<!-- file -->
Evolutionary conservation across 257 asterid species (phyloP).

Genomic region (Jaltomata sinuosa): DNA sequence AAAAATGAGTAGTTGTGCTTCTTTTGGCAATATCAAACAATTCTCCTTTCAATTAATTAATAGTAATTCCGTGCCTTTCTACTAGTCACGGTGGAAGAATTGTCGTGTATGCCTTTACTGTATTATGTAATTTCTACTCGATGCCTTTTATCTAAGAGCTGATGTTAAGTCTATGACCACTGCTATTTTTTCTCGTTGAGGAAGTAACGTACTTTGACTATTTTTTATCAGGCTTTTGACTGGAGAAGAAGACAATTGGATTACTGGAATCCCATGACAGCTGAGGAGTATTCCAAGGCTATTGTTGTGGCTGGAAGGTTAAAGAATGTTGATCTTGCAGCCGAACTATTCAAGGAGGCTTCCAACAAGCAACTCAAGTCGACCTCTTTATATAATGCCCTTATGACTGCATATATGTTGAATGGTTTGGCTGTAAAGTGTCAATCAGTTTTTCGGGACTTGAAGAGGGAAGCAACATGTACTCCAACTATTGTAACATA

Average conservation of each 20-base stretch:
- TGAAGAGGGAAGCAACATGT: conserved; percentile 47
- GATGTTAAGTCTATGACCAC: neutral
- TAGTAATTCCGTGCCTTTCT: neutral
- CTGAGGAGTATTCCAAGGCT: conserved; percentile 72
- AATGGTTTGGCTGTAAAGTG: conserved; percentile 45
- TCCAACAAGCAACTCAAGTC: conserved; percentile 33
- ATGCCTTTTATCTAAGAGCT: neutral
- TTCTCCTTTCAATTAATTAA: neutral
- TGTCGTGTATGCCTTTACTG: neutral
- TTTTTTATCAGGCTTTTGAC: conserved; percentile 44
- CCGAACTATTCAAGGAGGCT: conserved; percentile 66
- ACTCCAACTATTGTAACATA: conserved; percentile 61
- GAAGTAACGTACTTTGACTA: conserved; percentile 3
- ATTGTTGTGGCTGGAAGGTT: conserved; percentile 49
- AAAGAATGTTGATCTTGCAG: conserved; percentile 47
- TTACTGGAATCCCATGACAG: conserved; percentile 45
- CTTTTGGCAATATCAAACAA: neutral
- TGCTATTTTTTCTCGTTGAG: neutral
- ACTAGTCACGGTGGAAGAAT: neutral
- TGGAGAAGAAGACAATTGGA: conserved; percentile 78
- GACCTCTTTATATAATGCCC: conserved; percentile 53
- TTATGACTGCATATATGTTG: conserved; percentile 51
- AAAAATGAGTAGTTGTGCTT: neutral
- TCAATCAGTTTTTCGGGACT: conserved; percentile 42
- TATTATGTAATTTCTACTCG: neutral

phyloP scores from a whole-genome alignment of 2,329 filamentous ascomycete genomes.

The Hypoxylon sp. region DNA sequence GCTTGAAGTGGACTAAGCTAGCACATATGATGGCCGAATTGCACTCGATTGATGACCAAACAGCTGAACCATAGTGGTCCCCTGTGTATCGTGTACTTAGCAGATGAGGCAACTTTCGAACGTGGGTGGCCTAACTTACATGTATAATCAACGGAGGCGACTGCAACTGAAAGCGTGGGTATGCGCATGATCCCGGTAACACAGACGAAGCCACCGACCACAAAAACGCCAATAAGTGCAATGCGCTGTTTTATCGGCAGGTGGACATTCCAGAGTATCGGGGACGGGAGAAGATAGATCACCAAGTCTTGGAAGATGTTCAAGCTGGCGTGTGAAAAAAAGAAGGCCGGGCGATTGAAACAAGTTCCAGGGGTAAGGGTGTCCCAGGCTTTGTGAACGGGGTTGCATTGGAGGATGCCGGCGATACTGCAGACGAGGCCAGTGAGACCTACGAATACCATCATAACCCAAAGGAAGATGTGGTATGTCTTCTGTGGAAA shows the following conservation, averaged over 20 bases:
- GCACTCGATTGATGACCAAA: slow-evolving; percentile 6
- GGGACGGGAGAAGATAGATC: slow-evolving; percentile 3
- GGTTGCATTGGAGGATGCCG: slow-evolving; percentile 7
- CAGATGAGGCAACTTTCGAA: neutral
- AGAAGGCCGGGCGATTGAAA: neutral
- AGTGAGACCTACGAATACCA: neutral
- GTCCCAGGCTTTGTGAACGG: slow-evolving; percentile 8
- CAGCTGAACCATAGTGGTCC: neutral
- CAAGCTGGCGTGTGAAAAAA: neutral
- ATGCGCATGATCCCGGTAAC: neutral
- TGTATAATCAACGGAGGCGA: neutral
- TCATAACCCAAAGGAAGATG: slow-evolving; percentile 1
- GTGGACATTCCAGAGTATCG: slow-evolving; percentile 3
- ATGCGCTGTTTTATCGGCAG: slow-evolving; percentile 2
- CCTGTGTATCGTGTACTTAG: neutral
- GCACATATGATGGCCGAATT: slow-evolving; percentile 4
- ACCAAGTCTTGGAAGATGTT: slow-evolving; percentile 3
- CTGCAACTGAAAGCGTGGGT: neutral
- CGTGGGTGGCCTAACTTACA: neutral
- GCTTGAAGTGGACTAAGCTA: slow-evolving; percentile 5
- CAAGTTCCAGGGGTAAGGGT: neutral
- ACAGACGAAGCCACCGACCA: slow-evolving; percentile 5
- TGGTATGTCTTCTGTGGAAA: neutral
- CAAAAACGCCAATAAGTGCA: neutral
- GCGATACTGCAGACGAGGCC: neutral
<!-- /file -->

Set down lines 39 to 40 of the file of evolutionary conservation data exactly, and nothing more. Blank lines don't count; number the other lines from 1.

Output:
- CAAGCTGGCGTGTGAAAAAA: neutral
- ATGCGCATGATCCCGGTAAC: neutral